Opinion: Cultivating enterprise buy-in for collaborative development

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When it comes to app development, working with enterprises isn’t like working with startups. It takes additional planning and requires broader buy-in — it can also be admittedly pretty confusing.

A startup might have one or two leaders who need to green-light an app before moving forward; an enterprise might have 10. Then there’s the bureaucracy to navigate. It’s easy to get stuck in an enterprise’s maze while trading emails and setting up meetings with a dozen stakeholders and managers.

We recently experienced this while working with an enterprise on an IoT product. Even though my team proactively included all product stakeholders on communications and planning, we faced setbacks. The enterprise’s API and analytics team, for instance, blew its deadline, forcing us to shift gears outside the initial scope of design and development. Although we worked in an agile manner to minimize additional costs, we still lost time and productivity.

So while we did end up meeting the release date, we couldn’t include all the functionality for which we’d initially planned. Because we didn’t get adequate buy-in from other teams across the organization, we sacrificed functionality to get the product out the door.

Know Your Role

When working with enterprises, it’s essential to establish roles and responsibilities at the kickoff meeting. Everyone must understand how the project team is organized, what each sub team's duties are, and where the initiative fits within the context of the larger organization. 


Begin by drawing an organizational chart and filling it with people you know and as many corporate executives as you can find on LinkedIn. Titles are everything in the enterprise, so you can get a good idea of a company’s structure this way. So that you’re not operating off misinformation, ask a member of the company with whom you’ve built rapport to review your chart. The last thing you need is to learn halfway through development that you’re not working with the person who ultimately signs off on the app.


Building trust with decision makers is the key to navigating corporate politics. It’s how things get prioritized, approved, and fixed in a pinch — and it may even help you pick up projects with other departments. We’ve expanded from development to consulting roles with our enterprise clients this way.

So whether you’re kicking off app development or seeking the final sign-off, don’t be afraid to ask, “Who else needs to know?”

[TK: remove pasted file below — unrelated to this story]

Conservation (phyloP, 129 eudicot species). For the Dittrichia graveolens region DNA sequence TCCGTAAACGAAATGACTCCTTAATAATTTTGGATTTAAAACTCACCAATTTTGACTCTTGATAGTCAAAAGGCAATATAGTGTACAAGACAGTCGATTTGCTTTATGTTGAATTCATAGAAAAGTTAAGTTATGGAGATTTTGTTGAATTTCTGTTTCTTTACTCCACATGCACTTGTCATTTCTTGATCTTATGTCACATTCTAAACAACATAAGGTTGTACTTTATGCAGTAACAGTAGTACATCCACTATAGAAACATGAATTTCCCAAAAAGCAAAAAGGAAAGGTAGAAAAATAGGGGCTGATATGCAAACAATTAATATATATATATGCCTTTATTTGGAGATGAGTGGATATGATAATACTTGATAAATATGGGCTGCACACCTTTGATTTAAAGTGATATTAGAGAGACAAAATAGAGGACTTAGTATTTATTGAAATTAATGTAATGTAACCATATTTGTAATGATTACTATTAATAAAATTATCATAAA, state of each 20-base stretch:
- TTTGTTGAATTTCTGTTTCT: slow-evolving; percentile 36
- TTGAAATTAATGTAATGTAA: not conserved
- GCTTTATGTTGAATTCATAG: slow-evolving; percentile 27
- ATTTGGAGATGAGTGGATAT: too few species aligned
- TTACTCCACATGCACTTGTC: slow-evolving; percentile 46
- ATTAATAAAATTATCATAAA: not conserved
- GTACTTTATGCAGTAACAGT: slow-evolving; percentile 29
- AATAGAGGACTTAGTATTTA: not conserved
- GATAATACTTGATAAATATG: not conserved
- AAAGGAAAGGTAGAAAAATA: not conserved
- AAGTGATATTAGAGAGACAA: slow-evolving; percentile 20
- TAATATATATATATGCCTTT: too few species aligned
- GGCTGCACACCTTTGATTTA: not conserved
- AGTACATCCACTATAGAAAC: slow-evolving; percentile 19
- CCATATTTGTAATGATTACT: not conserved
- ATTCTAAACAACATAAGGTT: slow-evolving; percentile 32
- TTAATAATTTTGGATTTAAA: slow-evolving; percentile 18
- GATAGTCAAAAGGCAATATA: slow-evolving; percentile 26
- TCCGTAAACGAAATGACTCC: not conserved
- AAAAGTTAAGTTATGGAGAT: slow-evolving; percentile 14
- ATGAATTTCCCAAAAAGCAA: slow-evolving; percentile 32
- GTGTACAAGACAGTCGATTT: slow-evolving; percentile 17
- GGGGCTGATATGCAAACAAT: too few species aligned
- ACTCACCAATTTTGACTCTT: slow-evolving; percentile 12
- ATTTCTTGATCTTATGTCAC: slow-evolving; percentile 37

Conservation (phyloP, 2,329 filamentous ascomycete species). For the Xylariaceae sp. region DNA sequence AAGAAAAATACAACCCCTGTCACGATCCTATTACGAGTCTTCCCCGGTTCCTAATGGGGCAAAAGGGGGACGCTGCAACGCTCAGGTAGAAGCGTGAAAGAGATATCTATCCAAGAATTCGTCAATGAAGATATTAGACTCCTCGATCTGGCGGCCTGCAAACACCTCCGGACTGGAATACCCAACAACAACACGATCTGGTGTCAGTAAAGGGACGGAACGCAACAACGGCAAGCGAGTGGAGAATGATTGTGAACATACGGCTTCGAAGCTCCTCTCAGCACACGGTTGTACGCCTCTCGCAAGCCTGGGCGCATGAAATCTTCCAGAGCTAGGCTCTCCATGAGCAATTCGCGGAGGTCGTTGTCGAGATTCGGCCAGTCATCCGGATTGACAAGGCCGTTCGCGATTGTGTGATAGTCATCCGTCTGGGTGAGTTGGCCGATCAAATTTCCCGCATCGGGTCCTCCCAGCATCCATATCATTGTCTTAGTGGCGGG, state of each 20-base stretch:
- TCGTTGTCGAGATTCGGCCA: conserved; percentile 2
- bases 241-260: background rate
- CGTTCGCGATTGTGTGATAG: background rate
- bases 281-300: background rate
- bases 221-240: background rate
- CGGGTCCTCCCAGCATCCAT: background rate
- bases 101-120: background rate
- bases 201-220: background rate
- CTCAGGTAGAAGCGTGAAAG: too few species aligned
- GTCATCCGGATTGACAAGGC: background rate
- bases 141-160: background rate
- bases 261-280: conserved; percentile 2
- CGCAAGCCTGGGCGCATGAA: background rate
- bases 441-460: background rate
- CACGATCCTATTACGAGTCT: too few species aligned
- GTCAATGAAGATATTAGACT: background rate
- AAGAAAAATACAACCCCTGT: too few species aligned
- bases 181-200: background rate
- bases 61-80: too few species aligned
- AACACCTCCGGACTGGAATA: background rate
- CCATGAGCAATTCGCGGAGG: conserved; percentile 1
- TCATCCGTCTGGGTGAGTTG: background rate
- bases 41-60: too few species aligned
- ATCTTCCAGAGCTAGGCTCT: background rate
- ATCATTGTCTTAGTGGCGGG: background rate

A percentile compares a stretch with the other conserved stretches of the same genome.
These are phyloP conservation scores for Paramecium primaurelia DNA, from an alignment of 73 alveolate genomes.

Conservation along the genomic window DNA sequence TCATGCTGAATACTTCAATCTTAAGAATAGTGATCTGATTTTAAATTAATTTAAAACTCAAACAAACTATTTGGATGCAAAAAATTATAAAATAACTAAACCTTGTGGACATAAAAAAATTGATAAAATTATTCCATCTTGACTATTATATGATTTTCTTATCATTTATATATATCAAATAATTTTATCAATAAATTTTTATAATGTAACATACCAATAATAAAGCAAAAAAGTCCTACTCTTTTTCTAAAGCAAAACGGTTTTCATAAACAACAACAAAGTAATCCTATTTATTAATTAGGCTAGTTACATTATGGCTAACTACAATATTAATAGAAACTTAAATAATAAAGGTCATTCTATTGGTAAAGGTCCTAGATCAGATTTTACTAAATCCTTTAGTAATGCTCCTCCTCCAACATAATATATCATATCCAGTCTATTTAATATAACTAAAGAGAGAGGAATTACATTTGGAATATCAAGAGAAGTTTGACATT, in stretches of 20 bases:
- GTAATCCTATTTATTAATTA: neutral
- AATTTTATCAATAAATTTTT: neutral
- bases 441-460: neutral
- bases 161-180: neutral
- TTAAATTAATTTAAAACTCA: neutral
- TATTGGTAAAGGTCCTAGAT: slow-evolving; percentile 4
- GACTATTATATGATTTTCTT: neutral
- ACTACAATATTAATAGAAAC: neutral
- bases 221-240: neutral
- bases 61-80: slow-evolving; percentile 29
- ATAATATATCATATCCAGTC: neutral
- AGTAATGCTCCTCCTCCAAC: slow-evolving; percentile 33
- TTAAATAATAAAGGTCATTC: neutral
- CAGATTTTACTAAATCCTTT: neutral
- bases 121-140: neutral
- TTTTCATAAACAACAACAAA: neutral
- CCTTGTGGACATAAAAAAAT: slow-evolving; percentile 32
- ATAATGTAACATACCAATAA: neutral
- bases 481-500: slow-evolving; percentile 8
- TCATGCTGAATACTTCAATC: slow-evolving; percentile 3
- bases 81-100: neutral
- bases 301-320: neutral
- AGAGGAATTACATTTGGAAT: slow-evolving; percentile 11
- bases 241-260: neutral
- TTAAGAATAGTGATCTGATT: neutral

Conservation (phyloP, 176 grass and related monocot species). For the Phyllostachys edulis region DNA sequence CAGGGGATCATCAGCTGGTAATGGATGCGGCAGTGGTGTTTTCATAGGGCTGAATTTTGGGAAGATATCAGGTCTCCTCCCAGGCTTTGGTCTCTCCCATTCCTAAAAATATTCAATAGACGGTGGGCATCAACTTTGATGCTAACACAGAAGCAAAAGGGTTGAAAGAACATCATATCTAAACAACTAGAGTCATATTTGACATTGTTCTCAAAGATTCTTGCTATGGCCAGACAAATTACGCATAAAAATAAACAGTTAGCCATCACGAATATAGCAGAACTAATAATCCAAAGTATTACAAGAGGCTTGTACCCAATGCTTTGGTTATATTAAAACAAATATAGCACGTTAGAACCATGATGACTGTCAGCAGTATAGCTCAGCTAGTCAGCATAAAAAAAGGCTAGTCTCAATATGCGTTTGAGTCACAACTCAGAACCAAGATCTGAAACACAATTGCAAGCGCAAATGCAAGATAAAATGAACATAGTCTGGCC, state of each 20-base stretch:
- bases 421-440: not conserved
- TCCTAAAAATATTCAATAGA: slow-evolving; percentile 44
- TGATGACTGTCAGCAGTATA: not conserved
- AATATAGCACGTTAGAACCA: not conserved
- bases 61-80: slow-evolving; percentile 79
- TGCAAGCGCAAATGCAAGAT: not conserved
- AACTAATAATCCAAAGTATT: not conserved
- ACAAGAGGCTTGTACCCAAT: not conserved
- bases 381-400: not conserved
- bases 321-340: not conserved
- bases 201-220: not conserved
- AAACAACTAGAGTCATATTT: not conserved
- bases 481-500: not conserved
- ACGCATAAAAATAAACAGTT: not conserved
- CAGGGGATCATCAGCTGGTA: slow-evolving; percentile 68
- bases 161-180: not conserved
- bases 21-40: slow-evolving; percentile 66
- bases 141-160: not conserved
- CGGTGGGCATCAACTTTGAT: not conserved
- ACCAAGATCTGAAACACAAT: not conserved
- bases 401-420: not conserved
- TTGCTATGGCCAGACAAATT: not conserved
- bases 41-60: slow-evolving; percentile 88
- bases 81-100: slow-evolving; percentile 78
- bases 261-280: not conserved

Own Your Role

Once you understand your role, you need to leverage it to gain buy-in from across the organization. With any enterprise, though, there are a lot of moving parts, so take these three steps to get started:

1. Centralize communications and documentation. Whatever you’re building, it’s likely that several design and development teams will work on different pieces of the product. If those pieces are to eventually come together, then specifications, documentation, product road maps and more need to be centralized. House them in a project management program like JIRA, Confluence, or Basecamp to ensure each party understands how their roles fit into the bigger picture. 


Hardware team members might, for instance, share which APIs are open for the software team to call and interact with. If this is done before development begins, the software team is more apt to buy-in to the hardware team’s efforts. When everyone takes an active role in documentation and communication, the app is more likely to succeed.

2. Share deadlines and goals. Unfortunately, even when everything’s centralized, you can’t assume that everyone involved knows the deadlines to hit. Enterprise development projects are multidisciplinary and require interdependent deadlines to succeed. One failure can cascade, throwing everything out of whack.

Ideally, all teams should use a project management tool to track progress and share deadlines across the board. Then, if deadlines or goals shift, everyone can adjust accordingly and continue moving through the development cycle.

3. Skip the blame game. Accountability is important, but mistakes, miscalculations, and other problems inevitably crop up. There are two ways to handle such situations: Point fingers and blame one another — which won’t get the app out the door any faster — or work together to fix the problem.

To do so, gather key decision makers from each team (in the same room, if possible), and collaborate to solve the issue. By sharing responsibility and shelving blame, teams avoid creating permanent fissures between stakeholders and sometimes even improve buy-in.

It’s not easy juggling the demands of enterprise development, but the rewards are worth it. Working together is how organizations succeed, and a collaborative spirit makes communicating and resolving problems easier and more pleasant. Don’t forget that every jointly created enterprise product overcame hundreds, if not thousands, of unseen obstacles. If you get buy-in before beginning, yours will, too.

Do you have any other tips about developing for enterprises? Share them in the comments.

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